Every corner of the city
The new system reaches every corner of city operations, from financial reporting and payroll to business licenses, buildng permits, and licenses to sell alcohol and tobacco. The system has created efficiencies like automated time keep- ing for employees. Once paper-based with forms shuffled from department to department, employees now submit everything electronically.
The employee who handles payroll for the city’s roughly 225 full-time and seasonal employees now spends less than a day on that duty, Harkess says. Employees can check their vacations, sick time, and other details online.
And Hopkins residents can pay their utility bills online, request a new garbage or recycling container, sign up for e-billing or arrange for automatic withdrawal to pay their bill.
“I think it’s worked out quite well,” Harkess says. “We’ve been really happy with the increased efficiencies. We’re still learning; there is so much more this software can do.”
Prior Lake is seeing increased efficiencies, too. Purchase orders now flow through the system electronically for approval, with all the required attachments. Data is more current. Department heads, who could not use the old system because access was limited to the Finance Department, can now do their own checks to see how their expenses compare to their budget. Officials can check on how much the city has spent on things like street maintenance, and will soon be able to use the software’s forecasting tools.
Prior Lake residents soon will be able to get a permit online and pay for it elec- tronically, a procedure that must now be done in person.
“Our use of paper has dropped,” says Accounting Manager Erickson. “The access to information and built-in approval workflow within the system is definitely more efficient.”
The importance of outside expertise
Both cities said it was important to have expert help with the selection process. Harkess says hiring a consultant is a must if cities don’t have in-house expertise. Prior Lake paid its consultant $142,000; Hopkins’ contract with Bishop called for costs not to exceed $47,600.
Consultants “do not come cheap, but you have to weigh the pros and cons of what the benefit is,” Harkess says. “We knew we did not have the time or expertise to do this.”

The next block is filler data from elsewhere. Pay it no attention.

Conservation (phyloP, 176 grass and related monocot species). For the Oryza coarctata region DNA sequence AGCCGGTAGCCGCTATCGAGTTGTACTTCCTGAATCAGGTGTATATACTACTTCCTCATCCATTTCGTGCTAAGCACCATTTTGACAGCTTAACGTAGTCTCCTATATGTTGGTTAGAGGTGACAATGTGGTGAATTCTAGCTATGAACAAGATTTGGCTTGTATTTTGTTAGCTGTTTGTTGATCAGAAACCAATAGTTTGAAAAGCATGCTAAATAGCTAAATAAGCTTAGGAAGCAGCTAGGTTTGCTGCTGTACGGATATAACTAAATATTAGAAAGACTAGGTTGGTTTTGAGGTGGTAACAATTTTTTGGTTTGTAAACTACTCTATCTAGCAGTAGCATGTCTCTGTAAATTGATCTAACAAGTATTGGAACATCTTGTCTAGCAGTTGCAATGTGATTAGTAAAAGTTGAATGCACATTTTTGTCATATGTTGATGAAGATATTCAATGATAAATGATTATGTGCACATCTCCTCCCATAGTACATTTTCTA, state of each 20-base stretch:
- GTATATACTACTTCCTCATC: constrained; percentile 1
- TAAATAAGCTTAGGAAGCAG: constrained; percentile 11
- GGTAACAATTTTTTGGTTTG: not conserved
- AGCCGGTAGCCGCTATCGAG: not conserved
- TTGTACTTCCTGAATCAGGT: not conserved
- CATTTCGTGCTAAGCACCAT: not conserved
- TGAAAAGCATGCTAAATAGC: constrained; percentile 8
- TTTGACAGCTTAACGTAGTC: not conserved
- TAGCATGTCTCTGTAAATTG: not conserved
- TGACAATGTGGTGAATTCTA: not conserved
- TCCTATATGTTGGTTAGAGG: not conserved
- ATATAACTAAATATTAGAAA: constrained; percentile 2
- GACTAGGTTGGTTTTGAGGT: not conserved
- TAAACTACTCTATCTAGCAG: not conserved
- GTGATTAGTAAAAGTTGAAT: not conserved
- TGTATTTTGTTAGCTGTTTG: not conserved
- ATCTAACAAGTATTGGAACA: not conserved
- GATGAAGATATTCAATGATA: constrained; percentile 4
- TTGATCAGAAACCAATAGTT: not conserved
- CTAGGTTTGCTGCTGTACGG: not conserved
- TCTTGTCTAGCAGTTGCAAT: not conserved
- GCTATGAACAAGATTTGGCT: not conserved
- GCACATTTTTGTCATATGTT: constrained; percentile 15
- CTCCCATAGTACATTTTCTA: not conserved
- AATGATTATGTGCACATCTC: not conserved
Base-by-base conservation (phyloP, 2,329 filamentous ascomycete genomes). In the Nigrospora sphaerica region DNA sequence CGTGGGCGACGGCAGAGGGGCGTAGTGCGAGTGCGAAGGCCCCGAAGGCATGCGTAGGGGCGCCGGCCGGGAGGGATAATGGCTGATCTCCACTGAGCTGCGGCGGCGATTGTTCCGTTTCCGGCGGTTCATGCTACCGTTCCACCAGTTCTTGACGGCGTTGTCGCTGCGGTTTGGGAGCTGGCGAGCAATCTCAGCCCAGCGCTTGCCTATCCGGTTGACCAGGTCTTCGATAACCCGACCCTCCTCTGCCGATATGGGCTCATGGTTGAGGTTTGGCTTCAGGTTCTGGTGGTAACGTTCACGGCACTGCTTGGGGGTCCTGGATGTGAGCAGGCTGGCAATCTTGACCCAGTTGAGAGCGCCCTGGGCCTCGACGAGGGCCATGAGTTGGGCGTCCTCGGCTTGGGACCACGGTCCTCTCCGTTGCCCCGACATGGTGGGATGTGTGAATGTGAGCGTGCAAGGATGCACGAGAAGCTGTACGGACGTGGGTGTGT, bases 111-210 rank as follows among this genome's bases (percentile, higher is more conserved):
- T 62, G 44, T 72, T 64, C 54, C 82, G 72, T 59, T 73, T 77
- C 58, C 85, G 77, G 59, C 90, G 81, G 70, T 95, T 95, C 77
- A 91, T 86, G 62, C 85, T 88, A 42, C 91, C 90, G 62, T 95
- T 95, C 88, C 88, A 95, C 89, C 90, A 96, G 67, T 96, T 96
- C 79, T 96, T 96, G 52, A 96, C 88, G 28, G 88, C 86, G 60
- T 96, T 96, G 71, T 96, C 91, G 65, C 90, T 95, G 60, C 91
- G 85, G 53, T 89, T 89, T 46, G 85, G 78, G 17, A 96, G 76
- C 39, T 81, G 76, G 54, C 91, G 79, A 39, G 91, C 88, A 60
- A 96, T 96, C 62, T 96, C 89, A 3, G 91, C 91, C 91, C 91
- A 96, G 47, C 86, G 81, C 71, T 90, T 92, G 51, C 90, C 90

Bishop says he has no allegiance to any particular software company. “I am the translator between the consumer and the software company,” he says. “I don’t care who wins the deal because I don’t have any monetary reason to sell one software or another. It’s my job to find the best fit in a reasonable budget range.”
He warns that settling on a new system is complicated. “It’s not like going to Best Buy and picking up a computer game, installing it, and you’re ready to roll,” he says. “Customers need to have their eyes open and be ready for what they’re biting off here. It’s a pretty involved process.”
Advice on getting started
Prior Lake’s Cathy Erickson says cities need to figure out exactly what functions they want in new software and look at whether there’s a better or different way to do things with a new system. There’s no harm in questioning long-standing practices, she says.
Harkess advises planning well ahead of time, putting money in the budget, and talking to peer cities about their experiences. Involve employees at all levels to make sure everyone has a buy-in on the product.
“Things you don’t think of, employees will,” she says. And because training employees to use a new system takes time, cities need to build that into their schedule to make sure employees know the system and it can be tested thoroughly before it is used.
Jerilyn Erickson, who was at Prior Lake during their upgrade and is now Lakeville’s finance director, has updated financial systems in three cities during her career. She says cities can get guidance from the Minnesota Government Finance Officers Association, which usually offers roundtable discussions on the issue at its annual meeting in September, as well as the National Government Finance Officers Association, which offers training courses on financial software selection and implementation.
To make a stressful process less stressful, Jerilyn Erickson urges cities to make sure everyone supports the project.
“It’s critical to have buy-in from the top—from the council and city administrator or manager—that they dedicate the necessary resources to make this happen and that they’re supportive,” she says. “Implementation is a significant commitment of time and money and you want to make sure you’ve got that support.”
Mary Jane Smetanka is a Minneapolis-based freelance writer.
* By posting you are agreeing to the LMC Comment Policy.